Zach is a 2016 graduate of Boston University, from which he receved a BS in Biology with a Minor in Electrical Engineering. He was a SURF in the laboratory of Jan Breslow at The Rockefeller University in 2010 and 2011, where he worked on the genetics of Artherosclerosis. In the summers of 2012-2014, Zach worked in the lab of Charles Zuker, where he studied ant pheromone communication and mouse taste processing. From 2015-2016, Zach was an intern in the laboratory of Feng Zhang at the Broad Institute/MIT, in whose group he worked in improving the performance of CRISPR. He joined the Vosshall Lab in 2016 and supports the Aedes Toolkit Group, which is developing novel genetic reagents for the Aedes mosquito community. Photo: Trevor Sorrells

Zhongyan Gong
Research Assistant
E-mail: zgong-at-rockefeller.edu

Zhongyan is a 2018 graduate of the University of Michigan, where she was a neuroscience major. She transferred from the China Agricultural University, where she was an undergraduate in the Honors Program in Biological Sciences, College of Biological Sciences, with a double major in Law. At Michigan, she carried out a thesis entitled "Examining the role of a cortico-thalamic circuit in cue-motivated behaviors using chemogenetics" in the laboratory of Shelly Flagel. Prior to this, she worked in Xiangdong Li's group at the China Agricultural University on adipose metabolism. In 2014, she was recipient of the Excellent Student Scholarship, Dahuanong Scholarship, 1st Place in Plant Field Study Projects, and 2nd Place in Animal Field Study Projects from the College of Biological Sciences, China Agricultural University. She joined the Vosshall Lab in July 2018, and is working with the Aedes Toolkit Group, mentored by Margo Herre and Veronica Jove. Photo: Trevor Sorrells


Gloria Gordon
Laboratory Assistant II
E-mail: Gloria.Gordon-at-rockefeller.edu

Gloria joined the lab in June 2012 as a laboratory technician primarily responsible for managing all aspects of our insectary. Gloria was promoted to HHMI Laboratory Assistant II in 2013, and is the manager of our insectary. Gloria is a long-time member of the Rockefeller community and previously managed the HHMI glasswashing facility, as well as working in numerous laboratories on campus. Photo: Trevor Sorrells

Margo Herre

Margaret (Margo) Herre
Biomedical Fellow
E-mail: mherre-at-rockefeller.edu

Margo earned her BFA in Photography and Imaging with honors and a Minor in Chemistry from New York University in 2011. While still in college, she was a research technician at Eastern Virginia Medical School and at the Institute for Regenerative Medicine. Before entering the Tri-Institutional MD-PhD program in 2014, Margo was a veterinary assistant at the Tribeca Soho Animal Hospital and a health center intern at the Staten Island Zoo. She was a research assistant in Bob Darnell's lab from 2011-2014, where we worked on the biochemistry of Fragile X Mental Retardation Syndrome. Margo joined the Vosshall Lab in 2016 after a short rotation with Ben Matthews. She is studying mechanisms by which female mosquito behavior is reversibly modulated by blood-feeding. She participated in the 2016 CSHL Advanced Sequencing Technologies and Applications Course, and is a 2016 recipient of a Quadrivium Award for Innovative Research in Epigenetics. Photo: Trevor Sorrells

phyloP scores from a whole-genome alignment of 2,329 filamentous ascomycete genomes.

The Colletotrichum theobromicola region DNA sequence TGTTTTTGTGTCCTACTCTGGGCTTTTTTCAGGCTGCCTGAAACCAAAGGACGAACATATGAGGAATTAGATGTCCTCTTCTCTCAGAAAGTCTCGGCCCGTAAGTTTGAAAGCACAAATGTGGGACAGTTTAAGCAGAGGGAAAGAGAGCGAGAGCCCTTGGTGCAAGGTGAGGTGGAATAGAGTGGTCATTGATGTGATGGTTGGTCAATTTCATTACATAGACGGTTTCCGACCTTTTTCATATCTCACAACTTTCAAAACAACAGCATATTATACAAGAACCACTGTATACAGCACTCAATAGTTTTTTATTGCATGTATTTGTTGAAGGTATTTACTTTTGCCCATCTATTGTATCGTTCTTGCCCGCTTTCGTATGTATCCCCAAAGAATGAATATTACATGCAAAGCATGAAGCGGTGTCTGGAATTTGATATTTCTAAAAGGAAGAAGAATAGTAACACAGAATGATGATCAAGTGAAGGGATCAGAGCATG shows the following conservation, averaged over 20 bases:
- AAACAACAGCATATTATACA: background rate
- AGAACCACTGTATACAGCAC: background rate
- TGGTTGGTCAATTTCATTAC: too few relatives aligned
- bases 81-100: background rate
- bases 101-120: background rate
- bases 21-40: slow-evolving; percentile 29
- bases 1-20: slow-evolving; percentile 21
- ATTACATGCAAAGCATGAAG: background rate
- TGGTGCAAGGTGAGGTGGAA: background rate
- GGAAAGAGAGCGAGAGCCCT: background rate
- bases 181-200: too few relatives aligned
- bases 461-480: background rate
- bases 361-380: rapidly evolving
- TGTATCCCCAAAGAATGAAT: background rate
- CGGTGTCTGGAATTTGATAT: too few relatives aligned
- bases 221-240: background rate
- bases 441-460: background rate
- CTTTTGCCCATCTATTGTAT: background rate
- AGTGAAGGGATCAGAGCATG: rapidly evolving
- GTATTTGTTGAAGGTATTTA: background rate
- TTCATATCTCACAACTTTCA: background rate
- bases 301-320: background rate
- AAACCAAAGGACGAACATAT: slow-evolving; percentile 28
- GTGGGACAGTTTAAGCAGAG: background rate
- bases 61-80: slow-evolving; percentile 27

Veronica Jove
PhD Student
E-mail: vjove-at-rockefeller.edu

Veronica received her B.A. degree from Columbia University in 2014 in Biological Science and Hispanic Studies. At Columbia, she was named an Amgen Scholar and worked in the laboratory of James Manley on MecP2 gene expression and splicing as affected by ALS mutations. She rotated in the Vosshall lab in the Winter-Spring of 2014, working with Ellen De Obaldia on devising behavioral assays that probe the effects of the microbiome on attraction of mosquitoes to hosts, and with Meg Younger on glutamate receptor expression in the mosquito brain. She joined the lab in September 2015 after participating in the Woods Hole Marine Biological Laboratory Neurobiology Course. Her project uses behavior, genomics, and calcium imaging to map the circuitry that detects blood and initiates blood-feeding behavior. Veronica is a recipient of an NSF Graduate Research Fellowship, and is a Gilliam Fellow of the Howard Hughes Medical Institute. Photo: Trevor Sorrells


Molly Liu
Graduate Fellow
E-mail: mliu01-at-rockefeller.edu

Molly earned her B.A. in Biological Sciences at the University of Chicago in 2013, where she worked with Chip Ferguson on Drosophila stem cell signalling. She has also conducted research in the laboratories of Yuh Nung Jan at the University of California - San Francisco, Shawn Xu at the University of Michigan, and Yi Rao at the National Institute of Biological Sciences in Beijing. She rotated in the Vosshall Lab in the fall of 2013, working with Laura Duvall on determinants of female mosquito host seeking suppression after a blood meal and with Ben Matthews on mosquito gene-editing using the CRISPR-Cas9 system. She joined the lab in September 2014. Molly studies visual contributions to female mosquito host-seeking, with an emphasis on dissecting mosquito responses to sensory cues through fine spatiotemporal analysis of behavior. She has established and extended several paradigms for studying individual mosquito behavior, including magnetically tethering mosquitoes within a virtual reality visual arena and 3D tracking of mosquitoes responding to host cues in free flight.

Ben Matthews

Ben Matthews PhD
Postdoctoral Fellow
E-mail: Ben.Matthews-at-rockefeller.edu